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Sentences to be Heard in Alexandria
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Sentences to be Heard in Alexandria

Detention Center recognizes creative writing winners.

Sheriff Dana Lawhorne, right, with the winners of the HEARD Creative Writing Contest Aug. 22 at the William G. Truesdale Detention Center. From left: Joshua Mann, second place non-fiction; Nicholas DeLuca, first place fiction; Michael Pixley, first place non-fiction; Hashim Barner, first place poetry; and HEARD founder Jane Hess Collins.

Sheriff Dana Lawhorne, right, with the winners of the HEARD Creative Writing Contest Aug. 22 at the William G. Truesdale Detention Center. From left: Joshua Mann, second place non-fiction; Nicholas DeLuca, first place fiction; Michael Pixley, first place non-fiction; Hashim Barner, first place poetry; and HEARD founder Jane Hess Collins. Photo by Janet Barnett/Gazette Packet

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Sheriff’s Department Alternative Program Manager Gloria Wright welcomes attendees to the second annual HEARD Creative Writing Contest Aug. 22 at the William G. Truesdale Detention Center.

Inmates at the William G. Truesdale Detention Center in Alexandria shared their gift of writing Aug. 22 at the second HEARD Creative Writing Contest, with Sheriff Dana Lawhorne presenting awards to the winning entrants

HEARD describes itself as “an arts program for silent stories.” It is a creative arts program for Alexandria nonprofit program partners serving clients who are marginalized in some way. The program partnered with the Alexandria Sheriff’s Office to offer the creative writing contest for inmates.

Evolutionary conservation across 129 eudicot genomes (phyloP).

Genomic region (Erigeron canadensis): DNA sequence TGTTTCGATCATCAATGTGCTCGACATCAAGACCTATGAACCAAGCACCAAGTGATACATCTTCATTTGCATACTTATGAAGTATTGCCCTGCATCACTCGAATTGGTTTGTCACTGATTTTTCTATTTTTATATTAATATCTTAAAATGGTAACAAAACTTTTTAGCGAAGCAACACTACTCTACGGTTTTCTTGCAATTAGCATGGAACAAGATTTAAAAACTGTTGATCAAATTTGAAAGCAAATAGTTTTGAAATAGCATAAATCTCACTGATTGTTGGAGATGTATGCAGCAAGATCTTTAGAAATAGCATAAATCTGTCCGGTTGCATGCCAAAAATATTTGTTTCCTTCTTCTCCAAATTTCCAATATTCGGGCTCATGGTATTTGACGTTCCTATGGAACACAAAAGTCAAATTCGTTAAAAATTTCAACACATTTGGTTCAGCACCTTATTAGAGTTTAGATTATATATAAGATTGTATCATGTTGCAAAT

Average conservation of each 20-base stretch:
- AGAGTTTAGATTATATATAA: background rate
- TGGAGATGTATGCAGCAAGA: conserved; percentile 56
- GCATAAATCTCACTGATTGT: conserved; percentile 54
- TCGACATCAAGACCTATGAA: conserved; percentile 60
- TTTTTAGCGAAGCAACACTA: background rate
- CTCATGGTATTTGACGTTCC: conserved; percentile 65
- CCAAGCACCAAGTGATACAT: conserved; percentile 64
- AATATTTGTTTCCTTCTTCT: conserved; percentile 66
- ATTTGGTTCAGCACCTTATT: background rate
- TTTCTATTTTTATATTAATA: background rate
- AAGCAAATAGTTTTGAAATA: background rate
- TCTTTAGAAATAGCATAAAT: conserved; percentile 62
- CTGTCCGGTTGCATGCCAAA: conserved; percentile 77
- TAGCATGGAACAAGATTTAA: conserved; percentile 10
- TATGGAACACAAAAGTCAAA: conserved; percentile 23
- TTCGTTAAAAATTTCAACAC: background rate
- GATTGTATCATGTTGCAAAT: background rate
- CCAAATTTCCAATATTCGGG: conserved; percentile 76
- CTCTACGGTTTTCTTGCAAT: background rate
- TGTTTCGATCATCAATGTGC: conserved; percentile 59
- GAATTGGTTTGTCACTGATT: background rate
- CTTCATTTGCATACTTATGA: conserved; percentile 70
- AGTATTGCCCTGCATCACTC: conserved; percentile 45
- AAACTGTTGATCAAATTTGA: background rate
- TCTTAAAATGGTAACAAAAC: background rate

Sixteen inmates submitted entries in fiction, non-fiction and poetry categories. Awards were announced for first, second and third place entries with some of the winners reading their works to those gathered at the ceremony.

In the nonfiction category, Michael Pixley took the top honors for “The Glass Window” and Joshua Mann finished second for “Bridge Building.” In fiction, Nicholas DeLuca won the top prize for his work, “Bliss,” and Hashim Barner finished first in poetry for his untitled entry.

Following the presentation of awards, two honorees shared their winning entries. DeLuca read “Bliss” and Barner read his poem to an audience of inmates, HEARD representatives and Sheriff’s Office staff.

HEARD was founded in 2017 by communications consultant Jane Hess Collins, an Alexandria resident and retired Air Force colonel. Through the program, participants were given the opportunity to submit original works of poetry, fiction and nonfiction in a competition.

The panel of judges – City of Alexandria Poet Laureate KaNikki Jakarta, The Zebra Publisher/Editor-in-Chief Mary Wadland, and Georgetown University Professor Mike Long – considered each submission’s technical and artistic strength when selecting the winners. Winners received monetary prizes that were added to their accounts to cover personal expenses.

Alternative Programs Manager Gloria Wright announced the first, second and third place award winners. Four of the honorees were present to receive their awards, although other finalists were released prior to the ceremony.

The HEARD program is privately funded through donations. For more information, contact Collins at jahcollins@gmail.com, call or text 703-282-6738.